Despite Swift Exit from NLDS, Future is Still Bright in Colorado

The Colorado Rockies’ 2018 postseason went from a thrilling victory in the winner-take-all National League Wild Card Game to a fast, heartbreaking sweep at the hands of the Milwaukee Brewers. The Rockies exited the 2018 postseason without so much as a whimper, bringing a disappointing end to a season filled with optimism and hope.

However, there is plenty of the reason to believe that this optimism will follow the team all the way into the 2019 season and beyond. The Rockies are filled to the brim with young talent that is complimented nicely by established, veteran talent around them. Breakout stars such as Kyle Freeland, Trevor Story, German Marquez, and David Dahl provided the spark that Rockies fans have long been waiting for.

With all of that being said, the Rockies will have a few housekeeping things to take care of this offseason before looking forward to a fresh start in 2019. How Colorado decides to approach these decisions will shape the franchise for years to come.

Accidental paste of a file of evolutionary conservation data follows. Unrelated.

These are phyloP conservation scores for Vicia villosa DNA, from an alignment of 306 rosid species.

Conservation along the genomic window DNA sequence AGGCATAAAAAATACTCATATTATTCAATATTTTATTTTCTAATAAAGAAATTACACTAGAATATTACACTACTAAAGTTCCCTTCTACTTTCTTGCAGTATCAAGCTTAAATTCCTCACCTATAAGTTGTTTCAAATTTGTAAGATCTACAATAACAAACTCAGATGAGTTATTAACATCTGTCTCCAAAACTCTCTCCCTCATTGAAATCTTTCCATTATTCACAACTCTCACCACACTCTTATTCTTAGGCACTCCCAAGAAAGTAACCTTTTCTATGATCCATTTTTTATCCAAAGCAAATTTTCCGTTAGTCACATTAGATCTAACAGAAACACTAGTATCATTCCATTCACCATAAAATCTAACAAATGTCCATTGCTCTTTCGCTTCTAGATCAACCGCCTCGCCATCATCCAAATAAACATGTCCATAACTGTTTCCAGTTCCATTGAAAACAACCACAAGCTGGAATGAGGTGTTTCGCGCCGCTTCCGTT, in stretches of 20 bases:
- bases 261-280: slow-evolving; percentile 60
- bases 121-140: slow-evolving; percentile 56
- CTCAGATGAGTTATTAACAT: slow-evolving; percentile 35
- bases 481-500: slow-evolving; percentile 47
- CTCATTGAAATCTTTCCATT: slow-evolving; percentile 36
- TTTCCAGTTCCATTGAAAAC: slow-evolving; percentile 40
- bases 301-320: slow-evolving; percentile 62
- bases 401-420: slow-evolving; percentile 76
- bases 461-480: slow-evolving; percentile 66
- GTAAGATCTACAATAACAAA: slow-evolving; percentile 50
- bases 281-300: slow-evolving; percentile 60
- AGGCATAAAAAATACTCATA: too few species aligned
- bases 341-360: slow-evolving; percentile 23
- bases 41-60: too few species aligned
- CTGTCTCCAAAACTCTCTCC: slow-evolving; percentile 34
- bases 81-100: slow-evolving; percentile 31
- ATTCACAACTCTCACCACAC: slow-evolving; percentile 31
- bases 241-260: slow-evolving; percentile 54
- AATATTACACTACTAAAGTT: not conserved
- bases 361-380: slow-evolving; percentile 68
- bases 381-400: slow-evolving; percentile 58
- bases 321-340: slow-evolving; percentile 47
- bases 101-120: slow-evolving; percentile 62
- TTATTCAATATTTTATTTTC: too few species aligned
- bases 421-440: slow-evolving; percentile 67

Free Agency: Who’s In, Who’s Out?

The Rockies have several key players whose contracts will expire once the 2018 season is officially over. DJ LeMahieu, Carlos Gonzalez, and Adam Ottavino are all free agents this offseason.

The @Rockies might have been sent out of the postseason early, but they'll be back. The future still looks bright for the franchise in Denver.Click To Tweet

Meanwhile, Colorado’s 27-year old superstar, Nolan Arenado, will be entering into the final year of his contract, and his future with the team may be the biggest question of the offseason. The Rockies are under no pressure to do anything about Arenado at this moment, but there is no doubt that the organization would like to sign him to a contract extension before he hits the market at the end of the 2019 season.

Arenado recently spoke to about the team and his looming free agency, courtesy of Manny Randhawa.

“I think we have a good, solid core group,” Arenado said. “I think you’re always willing to add pieces to help you get better. I think it was a good sign that offensively, we need to get better. I don’t know if that’s with [outside] help, or we just need to change our approaches and get better at the plate. I know that individually, I need to get better.

“Obviously arbitration is going to come around, and that topic will come up, but I expect to be in spring training with the Rockies next year,” Arenado said. “I love it here. This is a business, though, and things can get a little iffy because of the business side of it. But that being said, I expect to be in spring training next year.”